(CNN) — Wisconsin Republican Sen. Ron Johnson will win reelection, CNN projects, defeating Mandela Barnes in a race that Democrats saw as one of their best flip opportunities in the midterm elections.
The victory is another demonstration of the remarkable political durability of Johnson, 67, who has now won three consecutive hard-fought elections, despite polls that long showed him among the least popular senators up for reelection this year.
In holding off Barnes — whom Democrats had viewed at the outset of this year’s election cycle as a potential rising star — Johnson has also bolstered the GOP’s hopes of winning control of the Senate.
Throughout the summer and fall, Republicans relentlessly focused their attacks on Barnes over crime.
The attacks focused on Barnes’ efforts as a state lawmaker to end cash bail, as well as a 2020 interview with PBS Wisconsin — weeks after the police killing of George Floyd in neighboring Minnesota — in which Barnes suggested that funding should be redirected from police budgets to other social services.
The GOP seized on the trial of Darrell Brooks, the man who was found guilty of six counts of first-degree intentional homicide in late October for driving his SUV into a crowd of Christmas parade attendees in Waukesha, Wisconsin, last November, killing six people and wounding dozens more.
Brooks was out on $1,000 cash bail when he committed the murders. Barnes had been a chief proponent of bail reform as a state lawmaker. But he argued that his measure would have kept potentially violent offenders like Brooks in jail.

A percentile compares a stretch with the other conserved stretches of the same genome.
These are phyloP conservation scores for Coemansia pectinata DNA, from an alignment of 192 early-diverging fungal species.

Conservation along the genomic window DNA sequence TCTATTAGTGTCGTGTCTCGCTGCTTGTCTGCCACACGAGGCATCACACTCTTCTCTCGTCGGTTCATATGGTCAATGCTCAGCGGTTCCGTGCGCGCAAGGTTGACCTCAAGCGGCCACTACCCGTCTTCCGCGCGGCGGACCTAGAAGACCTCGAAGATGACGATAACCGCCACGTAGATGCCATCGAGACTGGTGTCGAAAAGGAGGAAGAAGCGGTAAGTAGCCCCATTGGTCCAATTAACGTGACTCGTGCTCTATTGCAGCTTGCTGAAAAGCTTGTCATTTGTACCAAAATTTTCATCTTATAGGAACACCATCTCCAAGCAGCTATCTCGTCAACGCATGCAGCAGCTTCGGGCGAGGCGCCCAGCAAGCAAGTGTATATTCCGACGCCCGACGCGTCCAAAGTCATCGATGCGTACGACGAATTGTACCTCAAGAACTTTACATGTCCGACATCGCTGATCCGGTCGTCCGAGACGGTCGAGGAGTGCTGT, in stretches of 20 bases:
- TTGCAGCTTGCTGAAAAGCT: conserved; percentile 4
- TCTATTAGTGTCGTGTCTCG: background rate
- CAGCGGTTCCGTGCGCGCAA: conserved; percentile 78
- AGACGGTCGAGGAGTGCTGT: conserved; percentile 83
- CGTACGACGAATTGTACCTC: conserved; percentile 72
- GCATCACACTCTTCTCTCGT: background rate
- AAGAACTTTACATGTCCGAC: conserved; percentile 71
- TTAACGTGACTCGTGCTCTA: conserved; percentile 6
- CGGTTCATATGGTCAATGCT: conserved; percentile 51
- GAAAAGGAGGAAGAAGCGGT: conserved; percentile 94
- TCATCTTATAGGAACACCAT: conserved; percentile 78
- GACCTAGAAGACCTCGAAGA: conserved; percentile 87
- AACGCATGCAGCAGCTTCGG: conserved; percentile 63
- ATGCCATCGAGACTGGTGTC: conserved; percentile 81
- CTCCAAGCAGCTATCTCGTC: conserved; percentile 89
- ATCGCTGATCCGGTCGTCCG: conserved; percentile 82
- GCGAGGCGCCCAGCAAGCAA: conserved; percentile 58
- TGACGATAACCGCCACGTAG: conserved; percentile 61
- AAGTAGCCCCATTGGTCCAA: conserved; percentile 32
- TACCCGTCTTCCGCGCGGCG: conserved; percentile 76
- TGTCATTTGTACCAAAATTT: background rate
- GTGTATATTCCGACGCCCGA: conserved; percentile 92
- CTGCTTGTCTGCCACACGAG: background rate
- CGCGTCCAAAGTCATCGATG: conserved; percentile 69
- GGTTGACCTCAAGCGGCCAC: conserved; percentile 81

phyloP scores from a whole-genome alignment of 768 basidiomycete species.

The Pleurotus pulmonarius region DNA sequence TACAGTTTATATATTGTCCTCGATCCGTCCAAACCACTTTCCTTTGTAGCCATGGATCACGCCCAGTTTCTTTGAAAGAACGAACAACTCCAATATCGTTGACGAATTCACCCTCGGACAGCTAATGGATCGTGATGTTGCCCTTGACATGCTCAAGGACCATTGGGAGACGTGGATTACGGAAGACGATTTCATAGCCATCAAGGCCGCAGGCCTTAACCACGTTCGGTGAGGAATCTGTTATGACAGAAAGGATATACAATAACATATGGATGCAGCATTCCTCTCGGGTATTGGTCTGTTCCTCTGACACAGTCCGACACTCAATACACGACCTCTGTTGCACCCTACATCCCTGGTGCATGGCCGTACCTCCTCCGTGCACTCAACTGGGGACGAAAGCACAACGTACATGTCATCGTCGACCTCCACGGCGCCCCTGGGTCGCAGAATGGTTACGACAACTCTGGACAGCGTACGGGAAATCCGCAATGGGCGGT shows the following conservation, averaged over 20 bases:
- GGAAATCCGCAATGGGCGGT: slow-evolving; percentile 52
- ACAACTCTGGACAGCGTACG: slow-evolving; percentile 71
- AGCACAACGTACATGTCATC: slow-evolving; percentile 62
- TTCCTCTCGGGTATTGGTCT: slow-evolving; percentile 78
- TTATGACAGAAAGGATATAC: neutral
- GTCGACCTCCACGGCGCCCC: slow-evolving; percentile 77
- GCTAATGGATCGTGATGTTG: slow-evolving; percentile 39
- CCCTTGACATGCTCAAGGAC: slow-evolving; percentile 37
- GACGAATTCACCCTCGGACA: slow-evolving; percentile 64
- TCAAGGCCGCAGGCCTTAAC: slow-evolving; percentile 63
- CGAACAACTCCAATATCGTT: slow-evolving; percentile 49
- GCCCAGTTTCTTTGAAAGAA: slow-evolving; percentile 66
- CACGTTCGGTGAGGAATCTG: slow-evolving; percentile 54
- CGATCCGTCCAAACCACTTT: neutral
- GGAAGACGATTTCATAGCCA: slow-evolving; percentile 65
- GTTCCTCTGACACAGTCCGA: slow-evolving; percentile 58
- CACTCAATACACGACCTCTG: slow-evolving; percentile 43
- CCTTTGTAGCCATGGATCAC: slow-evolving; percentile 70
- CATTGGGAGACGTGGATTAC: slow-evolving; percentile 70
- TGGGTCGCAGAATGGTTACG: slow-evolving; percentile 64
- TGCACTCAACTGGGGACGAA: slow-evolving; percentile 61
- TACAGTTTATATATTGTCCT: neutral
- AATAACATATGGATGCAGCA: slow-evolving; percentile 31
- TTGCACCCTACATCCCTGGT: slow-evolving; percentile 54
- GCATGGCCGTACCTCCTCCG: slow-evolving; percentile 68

Barnes’ slim lead in public polls collapsed in September, when Republicans spent nearly $6 million more than Democrats on the air slamming Barnes, primarily on crime. By October, a CNN poll conducted by SSRS found no clear leader in the race.
Barnes, the lieutenant governor of Wisconsin, meanwhile, focused on Johnson’s role in the events surrounding the January 6, 2021, attack on the US Capitol.
Johnson, who played a role in trying to push “fake electors” for then-President Donald Trump before the start of the congressional certification of the 2020 electoral votes, has repeatedly downplayed the attack on the Capitol, saying it was not an “armed insurrection,” including as recently as October.
Johnson’s campaign kept his schedule limited and rarely advised reporters about events. Instead, he campaigned largely through Fox News appearances such as one on Sean Hannity’s program in October, in which he said: “My fundraising is weaker. I rely on your audience.”
The comment underscored the reality of Wisconsin politics after more than a decade of bruising political campaigns: There are very few swing voters left in the state, and both parties focused largely on turning out their own bases.
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